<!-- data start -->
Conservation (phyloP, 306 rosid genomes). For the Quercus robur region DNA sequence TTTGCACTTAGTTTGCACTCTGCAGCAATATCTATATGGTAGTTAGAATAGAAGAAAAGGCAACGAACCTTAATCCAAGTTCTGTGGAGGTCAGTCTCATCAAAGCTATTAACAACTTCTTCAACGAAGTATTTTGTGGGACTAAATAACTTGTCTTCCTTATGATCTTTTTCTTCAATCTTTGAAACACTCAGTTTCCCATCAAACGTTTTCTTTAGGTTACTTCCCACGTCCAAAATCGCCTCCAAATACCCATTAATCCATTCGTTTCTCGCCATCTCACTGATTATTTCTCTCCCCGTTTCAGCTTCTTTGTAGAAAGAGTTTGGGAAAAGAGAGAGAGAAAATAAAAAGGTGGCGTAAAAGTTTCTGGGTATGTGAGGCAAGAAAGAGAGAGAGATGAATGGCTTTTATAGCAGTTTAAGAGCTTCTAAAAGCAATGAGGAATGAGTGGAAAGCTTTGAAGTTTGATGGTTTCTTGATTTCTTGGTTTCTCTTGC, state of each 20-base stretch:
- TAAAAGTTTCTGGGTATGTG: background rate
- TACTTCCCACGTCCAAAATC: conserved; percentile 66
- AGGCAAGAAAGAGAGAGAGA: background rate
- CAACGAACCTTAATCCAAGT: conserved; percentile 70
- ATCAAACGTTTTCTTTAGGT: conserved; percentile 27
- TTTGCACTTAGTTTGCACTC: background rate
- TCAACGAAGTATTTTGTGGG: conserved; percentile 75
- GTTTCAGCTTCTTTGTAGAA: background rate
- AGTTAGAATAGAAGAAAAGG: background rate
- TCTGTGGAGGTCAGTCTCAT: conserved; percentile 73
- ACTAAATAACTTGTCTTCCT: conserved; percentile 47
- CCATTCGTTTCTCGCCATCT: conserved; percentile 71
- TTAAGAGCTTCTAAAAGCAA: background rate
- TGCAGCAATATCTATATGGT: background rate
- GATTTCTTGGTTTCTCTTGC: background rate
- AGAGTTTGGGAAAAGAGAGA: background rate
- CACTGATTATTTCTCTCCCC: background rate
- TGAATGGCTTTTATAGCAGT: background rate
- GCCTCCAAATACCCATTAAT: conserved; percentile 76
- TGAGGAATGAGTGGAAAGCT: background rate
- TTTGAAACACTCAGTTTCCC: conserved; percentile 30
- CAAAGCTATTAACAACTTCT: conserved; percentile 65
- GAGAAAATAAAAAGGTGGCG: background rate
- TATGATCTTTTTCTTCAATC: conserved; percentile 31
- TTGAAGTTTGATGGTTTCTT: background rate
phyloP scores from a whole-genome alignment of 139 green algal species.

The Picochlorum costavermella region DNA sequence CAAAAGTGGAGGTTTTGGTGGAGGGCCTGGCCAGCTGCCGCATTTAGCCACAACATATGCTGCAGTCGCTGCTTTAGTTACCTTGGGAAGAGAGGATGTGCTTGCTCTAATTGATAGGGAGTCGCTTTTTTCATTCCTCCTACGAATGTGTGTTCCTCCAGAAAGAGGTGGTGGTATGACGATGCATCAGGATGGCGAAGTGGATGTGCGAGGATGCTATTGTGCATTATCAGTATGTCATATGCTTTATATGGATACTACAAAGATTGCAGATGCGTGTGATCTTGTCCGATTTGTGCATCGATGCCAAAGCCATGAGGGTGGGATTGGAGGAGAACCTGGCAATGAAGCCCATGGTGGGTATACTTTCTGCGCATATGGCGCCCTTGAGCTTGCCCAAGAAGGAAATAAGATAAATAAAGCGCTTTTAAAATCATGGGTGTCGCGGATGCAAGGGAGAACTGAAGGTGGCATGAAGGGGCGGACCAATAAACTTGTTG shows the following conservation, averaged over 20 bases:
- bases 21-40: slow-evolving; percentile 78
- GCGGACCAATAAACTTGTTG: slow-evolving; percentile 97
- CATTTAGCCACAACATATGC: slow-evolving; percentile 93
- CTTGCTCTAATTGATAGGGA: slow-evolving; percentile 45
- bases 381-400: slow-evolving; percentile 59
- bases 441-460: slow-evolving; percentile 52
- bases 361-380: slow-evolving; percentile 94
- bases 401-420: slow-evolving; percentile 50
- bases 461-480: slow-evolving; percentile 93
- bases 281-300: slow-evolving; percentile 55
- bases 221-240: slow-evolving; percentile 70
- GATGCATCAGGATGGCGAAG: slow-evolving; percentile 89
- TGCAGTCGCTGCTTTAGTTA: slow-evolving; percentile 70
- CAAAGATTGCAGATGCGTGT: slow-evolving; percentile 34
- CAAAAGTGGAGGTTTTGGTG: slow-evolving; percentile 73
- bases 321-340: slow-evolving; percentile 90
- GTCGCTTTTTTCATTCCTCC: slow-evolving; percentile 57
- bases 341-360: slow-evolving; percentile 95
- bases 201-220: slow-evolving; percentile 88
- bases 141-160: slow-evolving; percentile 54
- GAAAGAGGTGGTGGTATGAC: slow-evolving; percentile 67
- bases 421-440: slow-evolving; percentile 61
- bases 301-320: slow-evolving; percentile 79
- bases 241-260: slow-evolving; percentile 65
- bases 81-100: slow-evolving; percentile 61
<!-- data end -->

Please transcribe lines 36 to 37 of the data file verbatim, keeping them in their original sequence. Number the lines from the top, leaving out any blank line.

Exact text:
- bases 401-420: slow-evolving; percentile 50
- bases 461-480: slow-evolving; percentile 93